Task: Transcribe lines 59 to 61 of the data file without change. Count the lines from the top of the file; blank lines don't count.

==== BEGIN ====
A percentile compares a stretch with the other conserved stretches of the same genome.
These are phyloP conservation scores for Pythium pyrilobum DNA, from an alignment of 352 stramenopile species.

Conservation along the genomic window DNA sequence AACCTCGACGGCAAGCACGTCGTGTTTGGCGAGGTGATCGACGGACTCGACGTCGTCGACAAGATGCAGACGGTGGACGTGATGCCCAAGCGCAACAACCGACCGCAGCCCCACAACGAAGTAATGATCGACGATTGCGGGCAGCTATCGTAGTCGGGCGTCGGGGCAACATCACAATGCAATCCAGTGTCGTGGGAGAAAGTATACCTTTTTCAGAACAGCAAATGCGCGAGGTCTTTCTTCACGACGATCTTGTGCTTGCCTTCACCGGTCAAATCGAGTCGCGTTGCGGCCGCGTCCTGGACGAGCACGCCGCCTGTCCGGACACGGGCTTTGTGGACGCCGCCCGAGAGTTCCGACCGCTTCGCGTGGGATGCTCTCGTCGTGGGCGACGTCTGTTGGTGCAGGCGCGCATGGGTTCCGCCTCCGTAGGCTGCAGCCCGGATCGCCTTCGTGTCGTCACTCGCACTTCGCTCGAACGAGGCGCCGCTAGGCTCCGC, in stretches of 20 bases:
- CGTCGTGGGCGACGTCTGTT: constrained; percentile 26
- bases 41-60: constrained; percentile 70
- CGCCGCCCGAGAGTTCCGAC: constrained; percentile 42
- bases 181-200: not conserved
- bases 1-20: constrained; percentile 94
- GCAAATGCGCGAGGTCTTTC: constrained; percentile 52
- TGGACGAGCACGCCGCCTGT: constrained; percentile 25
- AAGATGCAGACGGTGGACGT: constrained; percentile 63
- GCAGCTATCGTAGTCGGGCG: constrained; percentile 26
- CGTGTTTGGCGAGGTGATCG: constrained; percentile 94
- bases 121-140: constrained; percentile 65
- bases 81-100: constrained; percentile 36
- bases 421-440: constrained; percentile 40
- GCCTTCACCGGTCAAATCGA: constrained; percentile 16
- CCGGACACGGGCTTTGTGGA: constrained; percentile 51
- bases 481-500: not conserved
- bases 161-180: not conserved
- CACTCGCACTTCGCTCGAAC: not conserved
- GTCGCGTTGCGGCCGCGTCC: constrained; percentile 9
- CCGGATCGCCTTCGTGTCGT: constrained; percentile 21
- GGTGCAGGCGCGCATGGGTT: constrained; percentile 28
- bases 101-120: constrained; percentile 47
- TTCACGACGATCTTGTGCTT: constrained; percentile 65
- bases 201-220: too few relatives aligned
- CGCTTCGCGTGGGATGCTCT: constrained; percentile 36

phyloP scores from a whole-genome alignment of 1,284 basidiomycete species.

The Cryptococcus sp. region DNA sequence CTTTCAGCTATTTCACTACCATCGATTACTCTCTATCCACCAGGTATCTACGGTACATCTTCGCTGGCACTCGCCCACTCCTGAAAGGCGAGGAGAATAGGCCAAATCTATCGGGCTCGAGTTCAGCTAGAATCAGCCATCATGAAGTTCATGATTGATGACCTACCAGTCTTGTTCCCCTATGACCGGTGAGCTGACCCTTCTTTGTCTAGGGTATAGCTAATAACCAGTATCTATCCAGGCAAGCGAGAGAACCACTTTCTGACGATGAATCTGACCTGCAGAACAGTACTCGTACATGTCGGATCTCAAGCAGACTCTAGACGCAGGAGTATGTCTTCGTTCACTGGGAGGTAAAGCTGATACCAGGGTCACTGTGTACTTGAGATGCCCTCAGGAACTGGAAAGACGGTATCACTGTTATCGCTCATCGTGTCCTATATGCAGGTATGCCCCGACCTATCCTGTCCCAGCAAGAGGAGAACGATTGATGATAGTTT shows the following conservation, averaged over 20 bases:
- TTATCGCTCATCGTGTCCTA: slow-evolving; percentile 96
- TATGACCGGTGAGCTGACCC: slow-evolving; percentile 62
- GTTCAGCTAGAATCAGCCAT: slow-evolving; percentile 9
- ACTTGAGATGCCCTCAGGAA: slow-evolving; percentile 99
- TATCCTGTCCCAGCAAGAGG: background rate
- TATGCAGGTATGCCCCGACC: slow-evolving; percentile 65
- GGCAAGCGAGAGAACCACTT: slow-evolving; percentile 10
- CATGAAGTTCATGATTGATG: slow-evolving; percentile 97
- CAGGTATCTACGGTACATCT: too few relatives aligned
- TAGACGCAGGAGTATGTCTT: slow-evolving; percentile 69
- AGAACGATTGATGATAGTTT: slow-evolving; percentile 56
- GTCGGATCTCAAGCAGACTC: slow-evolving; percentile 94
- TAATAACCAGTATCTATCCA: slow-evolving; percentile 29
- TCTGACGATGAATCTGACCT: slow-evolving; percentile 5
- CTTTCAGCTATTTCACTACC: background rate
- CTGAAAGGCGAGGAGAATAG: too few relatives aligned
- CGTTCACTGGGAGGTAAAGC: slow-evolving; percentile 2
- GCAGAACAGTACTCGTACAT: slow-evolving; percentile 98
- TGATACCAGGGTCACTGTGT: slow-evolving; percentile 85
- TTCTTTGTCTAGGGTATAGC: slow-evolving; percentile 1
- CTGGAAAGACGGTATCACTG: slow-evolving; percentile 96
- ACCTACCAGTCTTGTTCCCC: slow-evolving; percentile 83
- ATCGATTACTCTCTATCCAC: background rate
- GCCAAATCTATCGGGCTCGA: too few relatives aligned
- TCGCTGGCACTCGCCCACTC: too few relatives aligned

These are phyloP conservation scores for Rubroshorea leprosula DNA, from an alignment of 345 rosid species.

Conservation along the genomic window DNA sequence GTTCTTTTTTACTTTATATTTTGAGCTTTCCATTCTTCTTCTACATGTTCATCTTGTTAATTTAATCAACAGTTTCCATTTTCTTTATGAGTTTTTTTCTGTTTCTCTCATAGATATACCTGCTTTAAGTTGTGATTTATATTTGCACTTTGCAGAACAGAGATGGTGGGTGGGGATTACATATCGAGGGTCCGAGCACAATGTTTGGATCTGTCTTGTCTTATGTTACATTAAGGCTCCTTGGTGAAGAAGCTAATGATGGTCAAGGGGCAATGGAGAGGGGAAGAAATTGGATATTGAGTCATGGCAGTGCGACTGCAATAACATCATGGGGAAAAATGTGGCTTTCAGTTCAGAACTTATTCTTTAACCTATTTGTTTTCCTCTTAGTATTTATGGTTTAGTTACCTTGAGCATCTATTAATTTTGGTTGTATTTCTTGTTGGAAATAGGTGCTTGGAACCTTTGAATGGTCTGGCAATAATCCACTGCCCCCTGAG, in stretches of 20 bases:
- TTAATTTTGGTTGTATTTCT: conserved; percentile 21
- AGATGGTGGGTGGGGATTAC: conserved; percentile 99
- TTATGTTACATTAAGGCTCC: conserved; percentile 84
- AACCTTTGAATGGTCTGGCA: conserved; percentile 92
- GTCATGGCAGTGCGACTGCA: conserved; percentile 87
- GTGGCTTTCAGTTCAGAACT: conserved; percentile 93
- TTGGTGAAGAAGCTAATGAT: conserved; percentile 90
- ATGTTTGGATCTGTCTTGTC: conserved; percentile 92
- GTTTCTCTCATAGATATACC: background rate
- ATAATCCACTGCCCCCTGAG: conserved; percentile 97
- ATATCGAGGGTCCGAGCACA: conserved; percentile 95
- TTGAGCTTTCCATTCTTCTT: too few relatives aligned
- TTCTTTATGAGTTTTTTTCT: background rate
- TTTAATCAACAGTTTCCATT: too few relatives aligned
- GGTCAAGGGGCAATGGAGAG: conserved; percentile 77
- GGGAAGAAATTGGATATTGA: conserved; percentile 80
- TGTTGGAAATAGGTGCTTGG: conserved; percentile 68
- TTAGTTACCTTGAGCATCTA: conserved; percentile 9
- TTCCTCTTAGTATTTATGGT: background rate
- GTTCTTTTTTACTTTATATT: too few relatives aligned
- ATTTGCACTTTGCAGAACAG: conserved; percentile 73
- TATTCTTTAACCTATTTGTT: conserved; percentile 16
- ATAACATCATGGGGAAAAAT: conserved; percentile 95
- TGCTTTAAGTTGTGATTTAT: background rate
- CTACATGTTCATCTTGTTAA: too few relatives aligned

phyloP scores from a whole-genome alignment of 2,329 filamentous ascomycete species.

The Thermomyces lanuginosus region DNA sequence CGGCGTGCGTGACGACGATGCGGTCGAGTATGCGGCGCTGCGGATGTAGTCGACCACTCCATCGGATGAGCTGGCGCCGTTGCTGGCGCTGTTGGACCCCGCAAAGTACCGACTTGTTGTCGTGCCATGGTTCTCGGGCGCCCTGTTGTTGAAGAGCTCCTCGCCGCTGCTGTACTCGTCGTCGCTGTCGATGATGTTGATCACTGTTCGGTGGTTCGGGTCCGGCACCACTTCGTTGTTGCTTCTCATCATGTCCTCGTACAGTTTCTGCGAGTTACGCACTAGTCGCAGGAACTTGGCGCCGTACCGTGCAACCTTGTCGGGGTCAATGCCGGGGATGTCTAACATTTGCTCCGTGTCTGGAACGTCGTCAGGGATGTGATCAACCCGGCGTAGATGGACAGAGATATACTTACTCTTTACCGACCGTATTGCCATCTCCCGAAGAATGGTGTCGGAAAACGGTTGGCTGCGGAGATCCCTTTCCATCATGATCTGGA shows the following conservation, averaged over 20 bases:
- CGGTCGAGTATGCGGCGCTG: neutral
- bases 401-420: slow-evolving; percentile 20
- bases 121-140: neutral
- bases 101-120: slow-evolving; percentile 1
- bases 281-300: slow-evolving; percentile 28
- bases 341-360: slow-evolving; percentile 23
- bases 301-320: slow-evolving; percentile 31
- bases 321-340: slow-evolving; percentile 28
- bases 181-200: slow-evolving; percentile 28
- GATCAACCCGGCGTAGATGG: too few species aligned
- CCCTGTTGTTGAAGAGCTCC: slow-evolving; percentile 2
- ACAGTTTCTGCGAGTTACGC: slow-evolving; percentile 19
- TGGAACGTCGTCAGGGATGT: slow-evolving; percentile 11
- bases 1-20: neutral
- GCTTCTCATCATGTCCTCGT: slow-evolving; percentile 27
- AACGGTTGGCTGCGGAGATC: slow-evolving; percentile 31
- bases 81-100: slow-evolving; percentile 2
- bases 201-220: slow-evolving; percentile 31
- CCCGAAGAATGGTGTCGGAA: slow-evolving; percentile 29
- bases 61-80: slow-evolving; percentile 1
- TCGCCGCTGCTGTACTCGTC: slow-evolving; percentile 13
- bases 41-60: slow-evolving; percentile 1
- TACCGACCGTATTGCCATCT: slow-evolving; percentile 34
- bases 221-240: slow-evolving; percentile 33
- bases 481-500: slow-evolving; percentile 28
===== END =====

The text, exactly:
- AGATGGTGGGTGGGGATTAC: conserved; percentile 99
- TTATGTTACATTAAGGCTCC: conserved; percentile 84
- AACCTTTGAATGGTCTGGCA: conserved; percentile 92